Mary P. said...

One night, my voracious reader boy, then 8, had nothing to read before bed. I gave him a book of his older sister's, Ella Enchanted (author forgotten - excellent book). The next night, he was still reading it, and he was crying! He'd been honestly touched by the plight of the star-crossed lovers. I was astounded and delighted. My response? This boy has got to start reading more "girl's books"!!

As to that question, "How would you feel if..."? I recall a radio interview not too long ago, in which the person being interviewed, who had written a book on the emotional development of boys, suggested that this is not the best way to phrase it. Rather, we should start with "What would you do if...", and then move from there into why. The physical response is the more effective way to get a boy to understand his emotional response.

Barney and his ilk? They arise from sentimental notions about childhood, and only cover half the necessary territory. We want our children to be happy, to learn to share, to be kind; but I also want my children to be compassionate, to have empathy, to know how to overcome adversity and sorrow. How will they do this if they are taught that negative experiences and emotions are to be avoided at all costs? Or, worse, that someone is to blame if they experience anything less than euphoric?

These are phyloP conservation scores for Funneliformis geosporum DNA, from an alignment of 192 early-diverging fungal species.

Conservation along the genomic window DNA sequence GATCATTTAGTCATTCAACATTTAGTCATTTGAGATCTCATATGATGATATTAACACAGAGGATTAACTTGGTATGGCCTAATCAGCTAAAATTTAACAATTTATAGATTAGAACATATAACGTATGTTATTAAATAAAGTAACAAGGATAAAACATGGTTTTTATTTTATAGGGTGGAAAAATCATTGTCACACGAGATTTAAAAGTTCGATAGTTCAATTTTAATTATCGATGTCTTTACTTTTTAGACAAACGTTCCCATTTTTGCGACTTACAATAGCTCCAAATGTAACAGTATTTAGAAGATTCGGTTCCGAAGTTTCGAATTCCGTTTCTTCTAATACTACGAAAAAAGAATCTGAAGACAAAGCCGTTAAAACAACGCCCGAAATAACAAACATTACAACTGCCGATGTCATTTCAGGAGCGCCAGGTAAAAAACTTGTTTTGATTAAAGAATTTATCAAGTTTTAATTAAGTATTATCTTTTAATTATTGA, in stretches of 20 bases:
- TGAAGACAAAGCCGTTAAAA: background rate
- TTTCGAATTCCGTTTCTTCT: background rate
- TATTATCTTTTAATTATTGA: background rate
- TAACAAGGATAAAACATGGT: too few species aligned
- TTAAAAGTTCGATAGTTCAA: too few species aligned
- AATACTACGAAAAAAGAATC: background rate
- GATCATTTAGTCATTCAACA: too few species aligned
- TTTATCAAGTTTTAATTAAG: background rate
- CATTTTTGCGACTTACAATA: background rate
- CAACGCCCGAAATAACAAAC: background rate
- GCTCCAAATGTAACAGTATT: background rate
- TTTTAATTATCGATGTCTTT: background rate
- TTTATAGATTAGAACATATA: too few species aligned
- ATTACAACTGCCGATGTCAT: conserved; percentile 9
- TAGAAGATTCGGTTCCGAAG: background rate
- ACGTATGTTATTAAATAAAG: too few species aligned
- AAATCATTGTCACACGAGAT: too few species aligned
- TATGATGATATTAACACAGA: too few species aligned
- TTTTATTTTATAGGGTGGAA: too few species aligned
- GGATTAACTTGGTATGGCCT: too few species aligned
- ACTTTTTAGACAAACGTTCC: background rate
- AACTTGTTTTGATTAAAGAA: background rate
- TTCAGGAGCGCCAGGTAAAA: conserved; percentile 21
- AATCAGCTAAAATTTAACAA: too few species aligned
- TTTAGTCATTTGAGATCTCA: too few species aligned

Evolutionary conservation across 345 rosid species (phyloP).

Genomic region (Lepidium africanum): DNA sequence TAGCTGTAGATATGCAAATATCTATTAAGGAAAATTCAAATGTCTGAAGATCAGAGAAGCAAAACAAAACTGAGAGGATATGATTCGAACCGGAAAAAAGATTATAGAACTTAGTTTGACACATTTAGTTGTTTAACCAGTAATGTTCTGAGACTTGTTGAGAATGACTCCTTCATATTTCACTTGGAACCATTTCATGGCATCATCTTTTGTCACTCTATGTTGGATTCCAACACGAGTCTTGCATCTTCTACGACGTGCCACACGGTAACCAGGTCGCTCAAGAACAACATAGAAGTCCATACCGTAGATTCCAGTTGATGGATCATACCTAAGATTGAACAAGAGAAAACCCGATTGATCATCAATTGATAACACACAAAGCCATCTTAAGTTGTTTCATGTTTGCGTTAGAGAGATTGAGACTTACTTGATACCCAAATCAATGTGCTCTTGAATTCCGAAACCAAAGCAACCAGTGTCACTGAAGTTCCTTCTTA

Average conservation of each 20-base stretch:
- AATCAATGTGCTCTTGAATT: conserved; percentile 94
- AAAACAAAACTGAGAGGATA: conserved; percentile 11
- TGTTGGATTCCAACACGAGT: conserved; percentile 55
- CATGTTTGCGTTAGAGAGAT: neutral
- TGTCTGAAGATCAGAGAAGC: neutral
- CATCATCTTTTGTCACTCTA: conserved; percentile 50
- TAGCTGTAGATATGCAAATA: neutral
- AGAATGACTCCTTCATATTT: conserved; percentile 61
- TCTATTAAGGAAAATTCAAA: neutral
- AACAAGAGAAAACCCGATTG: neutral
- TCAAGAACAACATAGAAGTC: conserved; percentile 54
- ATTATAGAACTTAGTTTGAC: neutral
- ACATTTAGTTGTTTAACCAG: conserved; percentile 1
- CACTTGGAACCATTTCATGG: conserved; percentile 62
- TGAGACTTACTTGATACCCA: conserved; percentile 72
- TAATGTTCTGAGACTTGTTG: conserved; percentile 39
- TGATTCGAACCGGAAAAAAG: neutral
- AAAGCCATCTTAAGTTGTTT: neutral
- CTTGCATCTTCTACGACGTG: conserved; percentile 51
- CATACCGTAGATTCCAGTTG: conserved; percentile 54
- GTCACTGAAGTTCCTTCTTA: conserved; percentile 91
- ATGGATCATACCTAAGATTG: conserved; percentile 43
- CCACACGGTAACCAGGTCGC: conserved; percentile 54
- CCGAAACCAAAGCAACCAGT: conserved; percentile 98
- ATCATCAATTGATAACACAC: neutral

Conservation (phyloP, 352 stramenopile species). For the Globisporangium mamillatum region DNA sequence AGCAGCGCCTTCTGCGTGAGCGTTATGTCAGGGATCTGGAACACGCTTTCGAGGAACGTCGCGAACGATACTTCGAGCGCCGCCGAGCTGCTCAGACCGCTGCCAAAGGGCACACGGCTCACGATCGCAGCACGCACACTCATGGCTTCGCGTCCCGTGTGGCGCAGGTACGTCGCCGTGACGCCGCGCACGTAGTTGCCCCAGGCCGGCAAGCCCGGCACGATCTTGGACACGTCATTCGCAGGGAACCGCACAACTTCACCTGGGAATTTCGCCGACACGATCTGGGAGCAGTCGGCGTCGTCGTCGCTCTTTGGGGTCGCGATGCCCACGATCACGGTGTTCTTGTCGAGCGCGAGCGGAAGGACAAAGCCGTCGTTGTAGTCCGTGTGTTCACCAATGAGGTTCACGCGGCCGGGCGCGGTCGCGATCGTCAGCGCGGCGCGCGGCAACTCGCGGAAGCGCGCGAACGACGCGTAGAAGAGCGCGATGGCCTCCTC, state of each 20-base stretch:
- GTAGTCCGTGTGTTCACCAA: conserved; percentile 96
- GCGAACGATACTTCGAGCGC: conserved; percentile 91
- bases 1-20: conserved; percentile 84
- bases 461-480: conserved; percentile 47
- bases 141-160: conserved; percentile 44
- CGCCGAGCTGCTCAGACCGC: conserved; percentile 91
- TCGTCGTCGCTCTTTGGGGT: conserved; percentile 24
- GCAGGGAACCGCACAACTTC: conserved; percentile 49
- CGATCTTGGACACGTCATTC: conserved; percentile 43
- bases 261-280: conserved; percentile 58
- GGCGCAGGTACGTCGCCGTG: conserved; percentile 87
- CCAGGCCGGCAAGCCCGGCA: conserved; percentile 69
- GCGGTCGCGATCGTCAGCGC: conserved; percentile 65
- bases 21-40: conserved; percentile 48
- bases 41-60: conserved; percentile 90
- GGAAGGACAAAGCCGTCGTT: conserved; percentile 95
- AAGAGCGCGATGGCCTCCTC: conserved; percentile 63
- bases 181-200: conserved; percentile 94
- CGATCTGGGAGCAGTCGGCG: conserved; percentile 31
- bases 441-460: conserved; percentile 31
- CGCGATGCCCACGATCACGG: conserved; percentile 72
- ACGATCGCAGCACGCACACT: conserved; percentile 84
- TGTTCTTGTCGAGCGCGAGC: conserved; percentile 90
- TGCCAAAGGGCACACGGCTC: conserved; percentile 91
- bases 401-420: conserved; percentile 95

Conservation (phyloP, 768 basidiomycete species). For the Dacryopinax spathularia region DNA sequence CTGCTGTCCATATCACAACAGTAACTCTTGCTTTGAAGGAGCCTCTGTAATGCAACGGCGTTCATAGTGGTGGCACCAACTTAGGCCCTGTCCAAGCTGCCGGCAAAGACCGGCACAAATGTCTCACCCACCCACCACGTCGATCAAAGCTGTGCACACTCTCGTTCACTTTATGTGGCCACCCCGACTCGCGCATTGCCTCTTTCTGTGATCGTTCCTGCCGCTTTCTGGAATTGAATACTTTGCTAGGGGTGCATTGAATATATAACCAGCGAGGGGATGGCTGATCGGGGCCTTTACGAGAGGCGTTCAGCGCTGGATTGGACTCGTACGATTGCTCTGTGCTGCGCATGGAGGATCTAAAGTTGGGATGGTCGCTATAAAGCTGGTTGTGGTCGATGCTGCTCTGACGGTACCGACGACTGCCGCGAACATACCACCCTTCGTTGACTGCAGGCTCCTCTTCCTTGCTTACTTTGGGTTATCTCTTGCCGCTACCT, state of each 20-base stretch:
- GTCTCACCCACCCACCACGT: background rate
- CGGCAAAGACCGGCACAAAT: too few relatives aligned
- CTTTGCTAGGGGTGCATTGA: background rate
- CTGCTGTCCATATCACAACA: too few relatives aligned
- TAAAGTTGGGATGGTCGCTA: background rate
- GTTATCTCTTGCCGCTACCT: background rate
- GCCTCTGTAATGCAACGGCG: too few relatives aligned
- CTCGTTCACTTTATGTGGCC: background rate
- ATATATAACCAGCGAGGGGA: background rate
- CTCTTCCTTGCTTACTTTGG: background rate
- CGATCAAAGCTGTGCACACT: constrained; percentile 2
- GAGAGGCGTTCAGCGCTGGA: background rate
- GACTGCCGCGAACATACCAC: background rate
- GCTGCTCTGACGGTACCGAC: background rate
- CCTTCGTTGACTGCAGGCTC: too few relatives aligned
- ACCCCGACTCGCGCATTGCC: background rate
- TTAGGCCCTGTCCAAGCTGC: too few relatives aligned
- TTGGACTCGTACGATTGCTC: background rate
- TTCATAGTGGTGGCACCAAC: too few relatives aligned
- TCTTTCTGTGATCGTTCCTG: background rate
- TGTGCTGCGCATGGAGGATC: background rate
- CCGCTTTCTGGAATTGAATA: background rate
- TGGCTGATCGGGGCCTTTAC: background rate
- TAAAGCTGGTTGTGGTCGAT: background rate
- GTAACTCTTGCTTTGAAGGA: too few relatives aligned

Anonymous said...

That's a really interesting perspective Heather. I didn't take Christopher (who is a HUGE Star Wars fan) to Sith because I thought it might be too upsetting ... but maybe there is something to be said for upsetting (I thought it might be easier to handle on DVD, where the screen is smaller, the experience less overwhelming, and we have the power to FF and RW as needed).

TrudyJ

Anonymous said...

Well the classic fairy tales (brothers grim, etc) are quite dark, with action frequently motivated by the loss of parents, particularly the mother, and the threat of starvation -- Jack and the beanstalk, Hansel & Gretal.

Epic tales like star wars or the odyssey or harry potter all start with loss and hardship. Someone once said "in fairy tales as in life, when the mother dies, plot begins," as the conventional path of life is no longer possible.

Anyway, Barney and the like are not epics or fairy tales but social instruction couched as entertainment "clean-up clean-up . . ." "please and thank-you are the magic words . . ." etc.

I guess I'm quibbling over genre here. I agree that kids need exposure to epic tales to develop empathy, learn about life, loss, tragedy.

baby screaming in my ear . . I must go.

you know me as shireen!

Kim said...

There's this whole movie/book discussion going on here. I can't believe it's taken me all week to chime in! Great points by everyone. Here, we can't even watch Harry Potter because it's too scary. I know someone who has to fast forward past the beginning of Finding Nemo because the mom dies. I see your point. But, for the very young, I still think writers could be more creative with their sources of conflict than parental death.

Oh, and I love Barney! I'm sad that S didn't watch it. I hope we get baby K hooked. I kinda miss that big purple guy.